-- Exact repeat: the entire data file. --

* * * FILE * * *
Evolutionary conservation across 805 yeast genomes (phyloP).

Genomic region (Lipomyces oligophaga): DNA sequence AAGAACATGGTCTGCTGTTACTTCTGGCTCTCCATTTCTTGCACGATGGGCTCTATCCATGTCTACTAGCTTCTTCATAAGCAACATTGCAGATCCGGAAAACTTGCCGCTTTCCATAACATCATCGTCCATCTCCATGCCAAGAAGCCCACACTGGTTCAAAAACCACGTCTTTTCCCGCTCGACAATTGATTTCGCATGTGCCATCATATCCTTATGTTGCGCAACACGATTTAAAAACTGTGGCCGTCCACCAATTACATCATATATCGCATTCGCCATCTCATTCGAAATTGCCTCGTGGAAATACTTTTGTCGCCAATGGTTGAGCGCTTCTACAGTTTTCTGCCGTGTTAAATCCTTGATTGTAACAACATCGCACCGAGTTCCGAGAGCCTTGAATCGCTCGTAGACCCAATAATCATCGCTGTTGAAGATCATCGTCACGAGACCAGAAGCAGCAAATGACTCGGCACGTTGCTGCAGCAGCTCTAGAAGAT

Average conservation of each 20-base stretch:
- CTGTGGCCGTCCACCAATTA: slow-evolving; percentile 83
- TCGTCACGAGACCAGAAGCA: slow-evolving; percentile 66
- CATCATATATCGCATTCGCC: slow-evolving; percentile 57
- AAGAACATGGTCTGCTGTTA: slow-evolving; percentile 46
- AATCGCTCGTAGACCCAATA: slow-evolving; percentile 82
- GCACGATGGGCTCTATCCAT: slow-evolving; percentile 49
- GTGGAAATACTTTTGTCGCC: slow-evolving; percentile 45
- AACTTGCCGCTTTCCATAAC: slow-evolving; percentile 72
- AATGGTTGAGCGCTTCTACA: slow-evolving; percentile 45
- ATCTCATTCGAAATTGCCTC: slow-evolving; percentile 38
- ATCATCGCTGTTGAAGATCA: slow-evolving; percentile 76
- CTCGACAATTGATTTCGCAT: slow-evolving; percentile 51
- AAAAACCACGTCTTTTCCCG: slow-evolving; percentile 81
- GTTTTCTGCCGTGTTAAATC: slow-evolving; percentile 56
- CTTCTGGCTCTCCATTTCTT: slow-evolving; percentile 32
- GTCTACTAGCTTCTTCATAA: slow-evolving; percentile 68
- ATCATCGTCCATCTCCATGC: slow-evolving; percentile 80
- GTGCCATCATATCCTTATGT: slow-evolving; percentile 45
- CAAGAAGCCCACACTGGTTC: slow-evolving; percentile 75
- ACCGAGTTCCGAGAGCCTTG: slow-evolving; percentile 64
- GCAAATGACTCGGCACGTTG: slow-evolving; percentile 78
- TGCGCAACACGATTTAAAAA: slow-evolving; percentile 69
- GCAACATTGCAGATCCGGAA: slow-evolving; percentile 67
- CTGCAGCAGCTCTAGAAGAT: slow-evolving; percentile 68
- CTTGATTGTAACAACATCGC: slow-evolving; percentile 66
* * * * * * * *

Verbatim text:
Evolutionary conservation across 805 yeast genomes (phyloP).

Genomic region (Lipomyces oligophaga): DNA sequence AAGAACATGGTCTGCTGTTACTTCTGGCTCTCCATTTCTTGCACGATGGGCTCTATCCATGTCTACTAGCTTCTTCATAAGCAACATTGCAGATCCGGAAAACTTGCCGCTTTCCATAACATCATCGTCCATCTCCATGCCAAGAAGCCCACACTGGTTCAAAAACCACGTCTTTTCCCGCTCGACAATTGATTTCGCATGTGCCATCATATCCTTATGTTGCGCAACACGATTTAAAAACTGTGGCCGTCCACCAATTACATCATATATCGCATTCGCCATCTCATTCGAAATTGCCTCGTGGAAATACTTTTGTCGCCAATGGTTGAGCGCTTCTACAGTTTTCTGCCGTGTTAAATCCTTGATTGTAACAACATCGCACCGAGTTCCGAGAGCCTTGAATCGCTCGTAGACCCAATAATCATCGCTGTTGAAGATCATCGTCACGAGACCAGAAGCAGCAAATGACTCGGCACGTTGCTGCAGCAGCTCTAGAAGAT

Average conservation of each 20-base stretch:
- CTGTGGCCGTCCACCAATTA: slow-evolving; percentile 83
- TCGTCACGAGACCAGAAGCA: slow-evolving; percentile 66
- CATCATATATCGCATTCGCC: slow-evolving; percentile 57
- AAGAACATGGTCTGCTGTTA: slow-evolving; percentile 46
- AATCGCTCGTAGACCCAATA: slow-evolving; percentile 82
- GCACGATGGGCTCTATCCAT: slow-evolving; percentile 49
- GTGGAAATACTTTTGTCGCC: slow-evolving; percentile 45
- AACTTGCCGCTTTCCATAAC: slow-evolving; percentile 72
- AATGGTTGAGCGCTTCTACA: slow-evolving; percentile 45
- ATCTCATTCGAAATTGCCTC: slow-evolving; percentile 38
- ATCATCGCTGTTGAAGATCA: slow-evolving; percentile 76
- CTCGACAATTGATTTCGCAT: slow-evolving; percentile 51
- AAAAACCACGTCTTTTCCCG: slow-evolving; percentile 81
- GTTTTCTGCCGTGTTAAATC: slow-evolving; percentile 56
- CTTCTGGCTCTCCATTTCTT: slow-evolving; percentile 32
- GTCTACTAGCTTCTTCATAA: slow-evolving; percentile 68
- ATCATCGTCCATCTCCATGC: slow-evolving; percentile 80
- GTGCCATCATATCCTTATGT: slow-evolving; percentile 45
- CAAGAAGCCCACACTGGTTC: slow-evolving; percentile 75
- ACCGAGTTCCGAGAGCCTTG: slow-evolving; percentile 64
- GCAAATGACTCGGCACGTTG: slow-evolving; percentile 78
- TGCGCAACACGATTTAAAAA: slow-evolving; percentile 69
- GCAACATTGCAGATCCGGAA: slow-evolving; percentile 67
- CTGCAGCAGCTCTAGAAGAT: slow-evolving; percentile 68
- CTTGATTGTAACAACATCGC: slow-evolving; percentile 66